This gift comes to them to show them how to shape their lives as a community and as individuals to be worthy of the God who has rescued them and created a covenant with them - a new way to live. They have a balance to them and they help us to live in connection with our deepest selves and with God. 

Remember that the first 5 commandments talk about how to relate to God - to love God before anything else, to respect God’s name and to keep a sabbath day for rest - not just for worship, but for a break from working. And the fifth is to honor your father and mother - to respect the family that first teaches the connection with God - if things are working right.

The second tablet of 5 commandments, then talk about how to relate to other people - to love our neighbor as ourselves - to not kill, to not commit adultery, to not steal, to not lie, and to not covet or envy what someone else has. Jesus of course, summarizes all the commandments into “Love God with all your heart, and your neighbor as yourself.” 

Part of the gift is the delicate balance among these sets of teachings. (They are teachings, you see. Sometimes the word commandments itself gets in our way.) Here’s what I mean by balance - some forms of evangelical Christianity emphasize the love of God so much that the love of neighbor and stranger seems to get lost. And on the other hand some forms of liberalism and social gospel emphasize the love of one neighbor that they don’t root that love in understanding the love of God, the love of the Creator of all things. The way we attend to God shapes the way we attend to our neighbor and the way we attend to our neighbor shapes the way we attend to God.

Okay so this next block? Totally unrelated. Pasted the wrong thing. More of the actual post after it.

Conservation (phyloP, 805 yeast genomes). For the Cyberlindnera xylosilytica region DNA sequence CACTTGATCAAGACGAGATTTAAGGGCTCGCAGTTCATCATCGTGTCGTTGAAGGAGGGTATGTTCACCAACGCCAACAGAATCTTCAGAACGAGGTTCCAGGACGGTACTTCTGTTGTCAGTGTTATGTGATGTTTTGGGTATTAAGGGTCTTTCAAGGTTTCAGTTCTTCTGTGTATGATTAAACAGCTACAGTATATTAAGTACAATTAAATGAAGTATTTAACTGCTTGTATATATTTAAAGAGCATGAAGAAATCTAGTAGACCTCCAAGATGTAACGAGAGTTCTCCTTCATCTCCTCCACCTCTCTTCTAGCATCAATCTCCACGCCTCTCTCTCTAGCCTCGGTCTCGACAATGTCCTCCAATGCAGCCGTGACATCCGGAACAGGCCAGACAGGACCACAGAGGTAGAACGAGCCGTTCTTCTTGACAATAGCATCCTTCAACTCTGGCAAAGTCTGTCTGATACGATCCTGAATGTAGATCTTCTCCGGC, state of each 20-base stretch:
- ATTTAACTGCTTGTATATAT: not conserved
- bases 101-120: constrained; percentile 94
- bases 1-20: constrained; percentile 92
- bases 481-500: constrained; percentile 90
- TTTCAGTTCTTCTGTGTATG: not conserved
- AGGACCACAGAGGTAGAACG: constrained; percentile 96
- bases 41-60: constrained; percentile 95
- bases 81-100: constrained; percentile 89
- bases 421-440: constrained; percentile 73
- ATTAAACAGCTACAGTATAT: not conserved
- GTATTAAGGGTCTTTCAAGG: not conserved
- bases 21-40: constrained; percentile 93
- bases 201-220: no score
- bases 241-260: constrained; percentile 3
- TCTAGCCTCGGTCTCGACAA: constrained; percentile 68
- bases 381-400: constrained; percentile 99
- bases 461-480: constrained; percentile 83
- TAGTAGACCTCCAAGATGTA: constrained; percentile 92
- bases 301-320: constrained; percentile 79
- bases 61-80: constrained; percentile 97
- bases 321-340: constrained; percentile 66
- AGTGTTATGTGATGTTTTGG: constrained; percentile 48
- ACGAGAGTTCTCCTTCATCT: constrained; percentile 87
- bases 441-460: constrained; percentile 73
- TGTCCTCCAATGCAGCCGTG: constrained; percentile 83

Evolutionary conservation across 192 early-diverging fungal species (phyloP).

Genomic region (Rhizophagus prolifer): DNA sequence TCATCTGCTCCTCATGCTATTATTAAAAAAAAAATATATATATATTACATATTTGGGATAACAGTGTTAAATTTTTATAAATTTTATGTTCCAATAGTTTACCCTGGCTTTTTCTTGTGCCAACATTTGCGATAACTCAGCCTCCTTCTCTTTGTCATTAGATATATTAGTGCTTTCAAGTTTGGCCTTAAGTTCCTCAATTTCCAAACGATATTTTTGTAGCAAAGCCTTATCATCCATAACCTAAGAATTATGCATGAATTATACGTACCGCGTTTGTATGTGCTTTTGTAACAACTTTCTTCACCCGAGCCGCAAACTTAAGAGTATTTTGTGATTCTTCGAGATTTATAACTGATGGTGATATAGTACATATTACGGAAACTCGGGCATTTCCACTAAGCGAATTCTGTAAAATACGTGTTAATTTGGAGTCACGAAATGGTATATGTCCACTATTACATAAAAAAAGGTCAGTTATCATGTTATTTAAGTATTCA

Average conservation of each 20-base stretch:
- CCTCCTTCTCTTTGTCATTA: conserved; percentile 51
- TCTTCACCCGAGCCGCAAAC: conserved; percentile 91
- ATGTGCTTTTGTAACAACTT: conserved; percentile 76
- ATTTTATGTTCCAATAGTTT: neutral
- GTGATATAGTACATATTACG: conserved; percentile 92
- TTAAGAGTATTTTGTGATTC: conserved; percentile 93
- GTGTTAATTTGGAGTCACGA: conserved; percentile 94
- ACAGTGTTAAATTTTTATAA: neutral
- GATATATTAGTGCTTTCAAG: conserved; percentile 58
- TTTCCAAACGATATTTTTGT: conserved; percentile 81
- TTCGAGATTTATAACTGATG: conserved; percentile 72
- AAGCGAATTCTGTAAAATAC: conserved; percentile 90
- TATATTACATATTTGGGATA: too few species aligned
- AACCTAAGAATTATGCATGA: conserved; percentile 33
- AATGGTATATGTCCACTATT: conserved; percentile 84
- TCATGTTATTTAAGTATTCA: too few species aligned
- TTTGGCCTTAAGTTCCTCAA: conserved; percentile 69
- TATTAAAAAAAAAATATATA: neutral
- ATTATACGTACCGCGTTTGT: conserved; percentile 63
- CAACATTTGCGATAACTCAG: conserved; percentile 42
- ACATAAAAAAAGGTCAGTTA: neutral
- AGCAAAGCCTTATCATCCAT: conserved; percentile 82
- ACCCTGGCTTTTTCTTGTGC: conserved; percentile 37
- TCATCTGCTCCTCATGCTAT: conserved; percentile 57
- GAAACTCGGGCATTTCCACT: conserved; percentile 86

So you can see, when we violate the teachings - and all of us do, the whole community gets out of balance. The commandments are meant for community and they help bring us back to God’s community. When everything gets out of whack, the gift of the commandments helps to bring us all back. They are not for beating up the one person we can find who broke a commandment. (As much as we’d like to pick up a tablet and bash somebody with it, that’s not what they’re for.) They are teachings to bring all of us back into balance - for all of us to reach for loving God and loving neighbor. That’s why we are so interested in restorative justice, finding ways to help people restore harm that they’ve caused and to come back into community and balance. 

Sometimes we are not ready for grace - the grace of restoring community, the grace of accepting or giving forgiveness. That’s just the truth. Sometimes somebody violates the community in a way that it’s really hard to find a way back. But God is always offering a way to all of us. God’s grace is in the Hebrew scriptures as much as in the New Testament, and God’s push to renew the covenant is as present in Christianity as it is in Judaism. Different communities get lost in different ways, emphasizing punishment without a way back to community or emphasizing forgiveness without finding a way to restore wholeness. We all get lost in different ways, but God is always offering a gift to us, a gift of grace, a gift of restoring of balance. It’s not just for somebody else, it’s not just for the one person we think is lost. It’s for all of us. 
We may not be ready for it. Sometimes it hurts too much to offer or accept God’s love, but it’s right there. It’s always right here for healing and for renewal of the whole community of God. As we come to the table of grace, we remember particularly this morning that we are part of a whole world community, a global community of love all struggling to get the balance right. We eat and we drink of God love, God’s grace, to renew God’s way in our midst and in our world. This is God’s good news.

St Luke United Methodist Church

568 Montgomery Avenue (at Pennswood Road)

Bryn Mawr, PA 19010

610 525-2396